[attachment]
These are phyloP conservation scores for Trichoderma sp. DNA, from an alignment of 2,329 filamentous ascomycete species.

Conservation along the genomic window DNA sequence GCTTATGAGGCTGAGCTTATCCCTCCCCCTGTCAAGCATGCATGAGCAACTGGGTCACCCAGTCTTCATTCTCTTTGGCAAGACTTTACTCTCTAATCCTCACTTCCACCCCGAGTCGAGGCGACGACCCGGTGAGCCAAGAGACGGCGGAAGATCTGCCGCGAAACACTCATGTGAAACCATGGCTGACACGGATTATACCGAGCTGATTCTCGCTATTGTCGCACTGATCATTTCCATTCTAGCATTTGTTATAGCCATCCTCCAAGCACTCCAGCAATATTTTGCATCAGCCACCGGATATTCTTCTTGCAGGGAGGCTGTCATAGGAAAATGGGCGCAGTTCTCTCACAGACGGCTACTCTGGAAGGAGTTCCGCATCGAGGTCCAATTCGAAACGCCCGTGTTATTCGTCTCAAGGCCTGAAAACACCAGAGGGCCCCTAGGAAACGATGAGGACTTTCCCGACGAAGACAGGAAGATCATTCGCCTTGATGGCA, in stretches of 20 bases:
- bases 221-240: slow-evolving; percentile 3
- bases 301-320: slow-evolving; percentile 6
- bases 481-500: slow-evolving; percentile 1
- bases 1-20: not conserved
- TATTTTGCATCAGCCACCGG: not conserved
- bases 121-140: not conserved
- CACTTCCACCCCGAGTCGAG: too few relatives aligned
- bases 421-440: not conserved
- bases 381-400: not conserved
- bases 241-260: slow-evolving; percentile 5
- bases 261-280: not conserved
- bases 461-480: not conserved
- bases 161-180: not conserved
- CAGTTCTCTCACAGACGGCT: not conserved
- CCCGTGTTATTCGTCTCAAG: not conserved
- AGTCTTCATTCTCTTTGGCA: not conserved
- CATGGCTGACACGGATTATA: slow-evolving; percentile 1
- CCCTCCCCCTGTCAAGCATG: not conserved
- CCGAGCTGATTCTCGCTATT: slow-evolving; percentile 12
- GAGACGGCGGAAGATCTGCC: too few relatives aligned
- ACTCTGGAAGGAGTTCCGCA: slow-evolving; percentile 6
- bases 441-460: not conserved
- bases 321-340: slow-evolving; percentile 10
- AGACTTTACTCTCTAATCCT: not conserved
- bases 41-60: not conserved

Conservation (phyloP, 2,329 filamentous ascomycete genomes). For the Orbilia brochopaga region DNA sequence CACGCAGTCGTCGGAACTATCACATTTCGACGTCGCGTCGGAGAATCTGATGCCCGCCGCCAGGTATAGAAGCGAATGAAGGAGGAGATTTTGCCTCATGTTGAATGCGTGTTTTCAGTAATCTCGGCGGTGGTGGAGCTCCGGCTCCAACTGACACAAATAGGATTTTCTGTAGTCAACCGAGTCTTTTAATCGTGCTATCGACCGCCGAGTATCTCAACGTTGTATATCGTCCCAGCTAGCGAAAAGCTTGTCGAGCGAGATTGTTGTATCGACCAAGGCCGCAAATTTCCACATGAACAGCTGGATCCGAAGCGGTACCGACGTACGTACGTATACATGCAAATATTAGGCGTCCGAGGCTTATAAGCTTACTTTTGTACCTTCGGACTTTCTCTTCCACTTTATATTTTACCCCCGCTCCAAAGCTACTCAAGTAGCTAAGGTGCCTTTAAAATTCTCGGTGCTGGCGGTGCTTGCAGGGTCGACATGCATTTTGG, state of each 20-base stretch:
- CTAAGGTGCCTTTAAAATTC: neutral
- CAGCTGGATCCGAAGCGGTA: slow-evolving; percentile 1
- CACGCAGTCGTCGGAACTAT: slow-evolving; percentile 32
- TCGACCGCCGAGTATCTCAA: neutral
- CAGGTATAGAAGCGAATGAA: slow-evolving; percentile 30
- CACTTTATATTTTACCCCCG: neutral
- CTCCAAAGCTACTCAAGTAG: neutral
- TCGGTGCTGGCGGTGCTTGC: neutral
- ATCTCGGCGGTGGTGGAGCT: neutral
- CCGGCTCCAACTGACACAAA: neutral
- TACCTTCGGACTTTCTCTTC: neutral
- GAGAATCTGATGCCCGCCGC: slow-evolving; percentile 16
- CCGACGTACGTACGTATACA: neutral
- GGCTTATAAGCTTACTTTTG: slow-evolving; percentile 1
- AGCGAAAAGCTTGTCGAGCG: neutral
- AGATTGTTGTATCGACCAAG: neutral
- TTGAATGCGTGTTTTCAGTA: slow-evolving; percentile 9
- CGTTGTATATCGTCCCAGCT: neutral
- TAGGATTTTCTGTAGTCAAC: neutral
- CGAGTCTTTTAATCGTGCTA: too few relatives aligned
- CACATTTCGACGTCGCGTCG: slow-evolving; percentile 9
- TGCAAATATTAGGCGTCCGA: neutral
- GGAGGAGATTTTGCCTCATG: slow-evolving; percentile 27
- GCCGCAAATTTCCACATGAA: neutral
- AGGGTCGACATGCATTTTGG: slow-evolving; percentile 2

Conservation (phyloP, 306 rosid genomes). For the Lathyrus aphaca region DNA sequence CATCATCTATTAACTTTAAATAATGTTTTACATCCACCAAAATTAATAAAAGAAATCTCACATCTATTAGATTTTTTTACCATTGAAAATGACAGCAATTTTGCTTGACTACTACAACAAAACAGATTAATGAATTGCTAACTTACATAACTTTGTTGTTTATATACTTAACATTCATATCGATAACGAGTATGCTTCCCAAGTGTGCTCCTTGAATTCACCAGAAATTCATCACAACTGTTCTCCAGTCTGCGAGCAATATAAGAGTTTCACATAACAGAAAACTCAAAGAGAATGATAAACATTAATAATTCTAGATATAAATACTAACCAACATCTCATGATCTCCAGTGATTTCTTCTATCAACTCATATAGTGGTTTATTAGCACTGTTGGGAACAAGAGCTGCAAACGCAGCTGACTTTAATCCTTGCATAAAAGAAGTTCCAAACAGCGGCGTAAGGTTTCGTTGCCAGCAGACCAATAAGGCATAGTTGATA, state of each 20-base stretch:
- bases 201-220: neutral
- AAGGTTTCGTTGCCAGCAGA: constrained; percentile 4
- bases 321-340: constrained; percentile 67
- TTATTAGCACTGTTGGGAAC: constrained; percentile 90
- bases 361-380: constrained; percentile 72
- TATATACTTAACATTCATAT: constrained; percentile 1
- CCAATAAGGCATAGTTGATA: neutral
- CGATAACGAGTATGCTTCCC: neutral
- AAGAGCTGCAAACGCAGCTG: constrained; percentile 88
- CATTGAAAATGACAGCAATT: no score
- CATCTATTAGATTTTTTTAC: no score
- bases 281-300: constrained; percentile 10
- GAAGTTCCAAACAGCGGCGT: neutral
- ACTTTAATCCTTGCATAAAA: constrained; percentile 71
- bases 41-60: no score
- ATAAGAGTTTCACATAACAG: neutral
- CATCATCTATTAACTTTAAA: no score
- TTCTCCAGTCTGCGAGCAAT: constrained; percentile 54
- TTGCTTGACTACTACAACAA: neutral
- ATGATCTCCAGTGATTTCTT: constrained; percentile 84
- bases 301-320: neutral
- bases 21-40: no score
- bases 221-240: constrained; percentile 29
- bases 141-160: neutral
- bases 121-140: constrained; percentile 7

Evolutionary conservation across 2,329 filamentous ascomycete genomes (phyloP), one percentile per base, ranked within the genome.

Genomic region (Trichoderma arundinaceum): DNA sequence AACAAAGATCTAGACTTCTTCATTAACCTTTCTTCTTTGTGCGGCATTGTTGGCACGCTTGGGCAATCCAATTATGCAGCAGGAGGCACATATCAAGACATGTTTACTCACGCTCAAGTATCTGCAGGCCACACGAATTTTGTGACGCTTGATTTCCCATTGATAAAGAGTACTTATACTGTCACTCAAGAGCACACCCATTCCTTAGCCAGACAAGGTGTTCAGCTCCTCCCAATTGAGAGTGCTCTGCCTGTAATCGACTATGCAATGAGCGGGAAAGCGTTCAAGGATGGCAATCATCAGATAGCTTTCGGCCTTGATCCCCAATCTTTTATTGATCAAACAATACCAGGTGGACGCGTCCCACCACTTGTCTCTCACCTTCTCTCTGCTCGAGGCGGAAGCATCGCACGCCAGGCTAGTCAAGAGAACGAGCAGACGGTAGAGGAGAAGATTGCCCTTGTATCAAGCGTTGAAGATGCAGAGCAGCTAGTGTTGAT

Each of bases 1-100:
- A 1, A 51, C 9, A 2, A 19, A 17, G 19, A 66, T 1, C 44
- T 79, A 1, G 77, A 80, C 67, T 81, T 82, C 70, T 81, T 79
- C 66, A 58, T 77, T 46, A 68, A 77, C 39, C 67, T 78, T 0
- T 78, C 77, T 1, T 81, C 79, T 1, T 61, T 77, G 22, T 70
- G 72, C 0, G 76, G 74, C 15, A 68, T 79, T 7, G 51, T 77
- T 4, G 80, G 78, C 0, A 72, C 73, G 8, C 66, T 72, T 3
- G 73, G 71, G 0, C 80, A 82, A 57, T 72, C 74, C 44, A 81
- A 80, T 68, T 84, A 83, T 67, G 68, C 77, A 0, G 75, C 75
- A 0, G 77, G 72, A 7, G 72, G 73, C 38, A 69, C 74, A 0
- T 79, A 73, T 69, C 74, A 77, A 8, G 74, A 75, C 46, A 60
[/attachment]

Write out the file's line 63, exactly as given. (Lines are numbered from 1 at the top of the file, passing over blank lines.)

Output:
- AAGAGCTGCAAACGCAGCTG: constrained; percentile 88